The FIA’s director of powertrain and electronics, Gilles Simon, has given another indication that F1 could return to using Kinetic Energy Recovery Systems soon.
He stressed the potential benefits of reintroducing KERS in an interview with the FIA magazine In Motion:
I think that could actually add to the show because with reduced displacement engines and lower torque, you could use additional electrical torque to differentiate between the cars, while at the same time developing and showcasing hybrid technology and performance that will be used in passenger cars.
Although Kinetic Energy Recovery Systems are legal under the current F1 rules, the teams have entered into an agreement not to use the devices this year.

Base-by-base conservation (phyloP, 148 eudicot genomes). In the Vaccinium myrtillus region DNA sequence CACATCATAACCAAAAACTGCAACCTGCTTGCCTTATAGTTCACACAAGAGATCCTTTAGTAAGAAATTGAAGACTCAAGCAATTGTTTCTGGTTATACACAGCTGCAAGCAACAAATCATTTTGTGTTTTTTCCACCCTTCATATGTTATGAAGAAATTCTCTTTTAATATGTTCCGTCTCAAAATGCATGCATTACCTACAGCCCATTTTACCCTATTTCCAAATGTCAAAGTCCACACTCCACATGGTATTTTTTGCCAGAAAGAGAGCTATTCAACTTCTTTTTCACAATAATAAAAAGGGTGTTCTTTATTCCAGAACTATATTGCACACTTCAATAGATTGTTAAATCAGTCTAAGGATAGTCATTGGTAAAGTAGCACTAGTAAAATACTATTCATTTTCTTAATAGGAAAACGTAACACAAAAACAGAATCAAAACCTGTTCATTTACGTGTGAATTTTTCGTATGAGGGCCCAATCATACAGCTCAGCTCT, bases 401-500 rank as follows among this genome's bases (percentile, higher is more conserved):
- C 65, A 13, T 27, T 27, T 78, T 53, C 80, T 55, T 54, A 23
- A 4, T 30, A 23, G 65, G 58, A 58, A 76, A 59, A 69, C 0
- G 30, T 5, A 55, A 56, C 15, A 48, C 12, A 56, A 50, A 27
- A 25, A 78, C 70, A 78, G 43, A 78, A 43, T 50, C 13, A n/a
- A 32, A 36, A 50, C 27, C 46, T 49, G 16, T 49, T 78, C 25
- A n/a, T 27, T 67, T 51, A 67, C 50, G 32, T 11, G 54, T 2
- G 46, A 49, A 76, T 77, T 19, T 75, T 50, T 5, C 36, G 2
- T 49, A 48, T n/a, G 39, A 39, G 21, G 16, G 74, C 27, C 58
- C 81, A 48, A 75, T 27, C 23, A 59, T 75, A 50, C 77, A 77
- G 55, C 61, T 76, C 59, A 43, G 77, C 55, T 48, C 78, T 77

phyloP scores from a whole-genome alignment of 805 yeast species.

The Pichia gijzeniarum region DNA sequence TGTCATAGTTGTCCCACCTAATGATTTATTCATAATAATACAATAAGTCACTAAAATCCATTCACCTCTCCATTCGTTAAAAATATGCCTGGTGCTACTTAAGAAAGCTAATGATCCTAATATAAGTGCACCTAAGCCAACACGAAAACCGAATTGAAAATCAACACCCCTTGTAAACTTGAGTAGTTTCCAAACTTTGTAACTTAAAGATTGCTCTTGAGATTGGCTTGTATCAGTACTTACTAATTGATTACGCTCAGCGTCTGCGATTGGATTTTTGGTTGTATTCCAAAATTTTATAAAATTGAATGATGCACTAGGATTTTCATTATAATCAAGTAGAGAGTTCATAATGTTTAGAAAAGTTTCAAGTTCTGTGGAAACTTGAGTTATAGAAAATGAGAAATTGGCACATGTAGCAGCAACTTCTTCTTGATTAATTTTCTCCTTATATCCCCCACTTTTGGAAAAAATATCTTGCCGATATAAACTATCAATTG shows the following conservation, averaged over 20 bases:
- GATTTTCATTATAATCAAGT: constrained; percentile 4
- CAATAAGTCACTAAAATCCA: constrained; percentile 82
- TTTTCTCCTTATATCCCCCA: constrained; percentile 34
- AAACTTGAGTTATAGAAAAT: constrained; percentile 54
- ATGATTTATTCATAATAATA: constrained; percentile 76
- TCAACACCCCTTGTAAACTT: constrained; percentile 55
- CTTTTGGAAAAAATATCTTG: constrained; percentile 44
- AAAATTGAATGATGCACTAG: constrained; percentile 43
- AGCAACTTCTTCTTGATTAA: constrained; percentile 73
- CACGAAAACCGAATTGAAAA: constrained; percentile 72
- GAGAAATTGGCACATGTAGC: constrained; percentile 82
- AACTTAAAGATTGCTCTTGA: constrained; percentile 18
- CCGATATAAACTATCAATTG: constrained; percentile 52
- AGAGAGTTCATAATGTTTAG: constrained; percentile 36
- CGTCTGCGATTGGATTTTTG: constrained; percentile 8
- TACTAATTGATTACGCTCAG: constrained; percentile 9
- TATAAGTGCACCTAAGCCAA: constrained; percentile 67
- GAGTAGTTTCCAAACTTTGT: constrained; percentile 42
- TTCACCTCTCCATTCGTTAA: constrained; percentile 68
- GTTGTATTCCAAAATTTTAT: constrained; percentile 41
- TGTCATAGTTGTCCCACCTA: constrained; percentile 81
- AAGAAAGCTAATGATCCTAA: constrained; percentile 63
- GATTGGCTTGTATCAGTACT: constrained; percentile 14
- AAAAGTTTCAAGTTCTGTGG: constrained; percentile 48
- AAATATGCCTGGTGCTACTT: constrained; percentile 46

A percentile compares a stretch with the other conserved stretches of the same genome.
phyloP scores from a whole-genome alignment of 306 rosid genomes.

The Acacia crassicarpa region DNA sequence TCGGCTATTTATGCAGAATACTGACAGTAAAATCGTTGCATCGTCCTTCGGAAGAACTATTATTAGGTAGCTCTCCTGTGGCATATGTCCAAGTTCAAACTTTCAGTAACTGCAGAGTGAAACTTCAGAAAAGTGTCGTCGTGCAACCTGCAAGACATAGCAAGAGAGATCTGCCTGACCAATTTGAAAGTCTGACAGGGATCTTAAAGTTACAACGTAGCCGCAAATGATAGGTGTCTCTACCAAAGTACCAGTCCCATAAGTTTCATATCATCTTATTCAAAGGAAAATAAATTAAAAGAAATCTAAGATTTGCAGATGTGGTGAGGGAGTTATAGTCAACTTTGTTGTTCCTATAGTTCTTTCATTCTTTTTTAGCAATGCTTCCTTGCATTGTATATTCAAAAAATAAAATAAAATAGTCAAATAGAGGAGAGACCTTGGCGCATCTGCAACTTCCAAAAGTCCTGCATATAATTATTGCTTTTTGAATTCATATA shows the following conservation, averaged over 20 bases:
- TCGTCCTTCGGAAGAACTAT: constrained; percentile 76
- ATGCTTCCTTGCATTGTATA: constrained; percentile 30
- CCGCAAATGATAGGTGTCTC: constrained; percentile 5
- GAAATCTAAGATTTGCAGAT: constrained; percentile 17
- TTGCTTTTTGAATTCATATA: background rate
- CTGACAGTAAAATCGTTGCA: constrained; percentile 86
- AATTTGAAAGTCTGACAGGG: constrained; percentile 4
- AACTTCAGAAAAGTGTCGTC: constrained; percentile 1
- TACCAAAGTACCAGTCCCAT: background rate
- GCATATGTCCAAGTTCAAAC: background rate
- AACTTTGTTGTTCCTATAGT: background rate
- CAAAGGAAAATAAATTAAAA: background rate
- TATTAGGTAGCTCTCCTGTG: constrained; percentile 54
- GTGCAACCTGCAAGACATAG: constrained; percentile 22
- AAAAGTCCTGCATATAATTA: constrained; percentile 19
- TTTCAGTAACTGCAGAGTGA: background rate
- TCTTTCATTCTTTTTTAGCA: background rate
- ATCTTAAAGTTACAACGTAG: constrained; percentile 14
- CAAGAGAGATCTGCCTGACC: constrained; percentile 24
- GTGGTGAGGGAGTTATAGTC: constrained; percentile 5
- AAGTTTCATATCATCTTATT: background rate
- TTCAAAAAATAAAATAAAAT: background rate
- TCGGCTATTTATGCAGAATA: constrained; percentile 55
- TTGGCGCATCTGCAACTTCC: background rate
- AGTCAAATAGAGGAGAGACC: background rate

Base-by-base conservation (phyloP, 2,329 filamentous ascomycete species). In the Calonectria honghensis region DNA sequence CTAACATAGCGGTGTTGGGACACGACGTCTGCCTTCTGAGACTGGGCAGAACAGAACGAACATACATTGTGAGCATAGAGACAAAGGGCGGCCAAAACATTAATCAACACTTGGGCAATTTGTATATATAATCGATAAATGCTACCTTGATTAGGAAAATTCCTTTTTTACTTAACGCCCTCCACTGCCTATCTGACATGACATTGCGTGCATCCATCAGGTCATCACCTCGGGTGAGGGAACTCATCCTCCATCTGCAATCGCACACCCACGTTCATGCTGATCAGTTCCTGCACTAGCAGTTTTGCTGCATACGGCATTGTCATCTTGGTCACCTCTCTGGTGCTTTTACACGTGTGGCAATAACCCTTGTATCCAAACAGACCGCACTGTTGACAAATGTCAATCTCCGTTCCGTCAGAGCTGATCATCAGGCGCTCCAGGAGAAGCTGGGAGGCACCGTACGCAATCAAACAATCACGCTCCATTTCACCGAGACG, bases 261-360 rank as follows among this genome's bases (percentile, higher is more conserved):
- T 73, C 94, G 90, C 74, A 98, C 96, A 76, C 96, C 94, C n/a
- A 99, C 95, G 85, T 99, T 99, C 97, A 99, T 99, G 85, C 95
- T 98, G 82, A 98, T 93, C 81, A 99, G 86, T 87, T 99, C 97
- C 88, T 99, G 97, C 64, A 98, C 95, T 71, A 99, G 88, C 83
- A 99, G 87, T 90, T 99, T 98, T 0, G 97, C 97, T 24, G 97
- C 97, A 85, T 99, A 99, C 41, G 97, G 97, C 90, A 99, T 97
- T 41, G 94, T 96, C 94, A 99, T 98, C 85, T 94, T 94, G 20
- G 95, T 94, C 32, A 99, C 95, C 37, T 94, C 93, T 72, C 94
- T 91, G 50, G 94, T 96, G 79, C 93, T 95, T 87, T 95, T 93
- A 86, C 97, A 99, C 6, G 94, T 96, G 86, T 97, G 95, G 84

To prevent a team from breaking the agreement the FOTA teams have apparently agreed that should anyone run an F1 car with with KERS in a race they would pay a significant financial penalty to the others. Several F1 teams made a similar agreement not to break ranks over Max Mosley’s budget cap plan last year.
Simon added the FIA could look into running a fully-electric formulae in some classes:
The trend towards smaller turbocharged engines in passenger cars is going to make them less noisy. But I am an engineer and I love the noise as it’s a main part of the show. I think it would be useful to test a fully electric formula to understand how we can deal with a no-noise engine and to see if there is some route for that. In rallying, for example, you could have silent cars at some phases of the event and noise at others.
Read the full interview with Simon on the FIA website.